This PGCE course prepares you to teach Physics in either the 11 to 16 (with post-16 enhancement) or 14-19 age phases. It is a very practical course with around two thirds of the time spent in schools, mostly working with teachers and pupils, and around one third spent on directed study, with partnership training in the University and school.
It is an integrated academic and professional preparation for teaching, combining study at either postgraduate or professional level with practical training to meet the Teachers’ Standards by the end of the programme.
The aim of this course is that you should become a reflective practitioner – a teacher who thinks about their experiences and learns from them in order to improve their practice. During the course you will study two academic modules. The first of these, ‘Theory into Practice’, allows you to explore your subject and its context in school. A chosen lesson in your subject is evaluated using a reflective tool, clearly linking theory to practice. In the ‘Classroom Focused Research’ module you will undertake a small research project in school having explored relevant research methods.
The PGCE Secondary Science course supports trainees to teach all of the Science subjects at KS3 and KS4 (GCSE) with post-16 enhancement in their specialist subject of Biology, Chemistry or Physics. There is a part-time option available.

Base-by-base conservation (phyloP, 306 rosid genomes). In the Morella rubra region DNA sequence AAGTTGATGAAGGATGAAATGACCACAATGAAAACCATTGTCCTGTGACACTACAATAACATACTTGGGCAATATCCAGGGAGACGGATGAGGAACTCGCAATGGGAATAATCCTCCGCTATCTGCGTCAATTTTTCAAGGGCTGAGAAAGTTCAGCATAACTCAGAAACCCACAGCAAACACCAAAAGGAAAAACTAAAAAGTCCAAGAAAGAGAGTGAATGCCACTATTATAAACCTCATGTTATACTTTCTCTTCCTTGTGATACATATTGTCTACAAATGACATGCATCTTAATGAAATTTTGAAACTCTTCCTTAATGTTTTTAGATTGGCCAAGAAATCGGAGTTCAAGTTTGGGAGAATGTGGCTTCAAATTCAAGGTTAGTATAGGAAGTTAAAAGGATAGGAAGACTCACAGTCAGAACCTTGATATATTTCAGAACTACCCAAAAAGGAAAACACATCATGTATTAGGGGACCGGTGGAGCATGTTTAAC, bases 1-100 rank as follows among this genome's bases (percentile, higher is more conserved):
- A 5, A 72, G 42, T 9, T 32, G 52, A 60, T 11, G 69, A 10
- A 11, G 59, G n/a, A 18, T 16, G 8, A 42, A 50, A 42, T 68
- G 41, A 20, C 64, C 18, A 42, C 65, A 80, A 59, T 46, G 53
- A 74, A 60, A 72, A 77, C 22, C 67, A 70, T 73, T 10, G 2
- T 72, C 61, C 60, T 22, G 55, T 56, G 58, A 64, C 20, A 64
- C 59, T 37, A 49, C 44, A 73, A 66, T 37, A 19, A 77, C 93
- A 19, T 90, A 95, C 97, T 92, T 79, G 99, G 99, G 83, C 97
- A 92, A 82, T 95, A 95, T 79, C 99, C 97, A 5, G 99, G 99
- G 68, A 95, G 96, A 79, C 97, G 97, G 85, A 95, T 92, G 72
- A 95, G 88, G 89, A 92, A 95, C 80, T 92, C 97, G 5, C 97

Trainees following this course are encouraged to explore a wide range of creative approaches to planning, teaching and evaluating Science lessons. The course is built upon principles of inclusion and diversity in teaching and learning for all pupils, whatever their potential and achievements.
Throughout the course, trainees study different methods of assessment and how they support classroom learning and teaching; in particular, the role of formative assessment in the development of metacognitive skills.
Outside speakers are invited in to supplement the University sessions, including from the ‘Institute of Physics’, the ‘Royal Society of Chemistry’ and the ‘Association for Science Education’. A visit to the National STEM Centre in York is also usually part of the course.
Classroom practical work is encouraged and supported. In addition we are keen to introduce trainees to joys of learning outside of the classroom with, for example, learning visits to a local nature reserve and to Woolsthorpe Manor, the home where Sir Isaac Newton made so many of his wonderful scientific discoveries.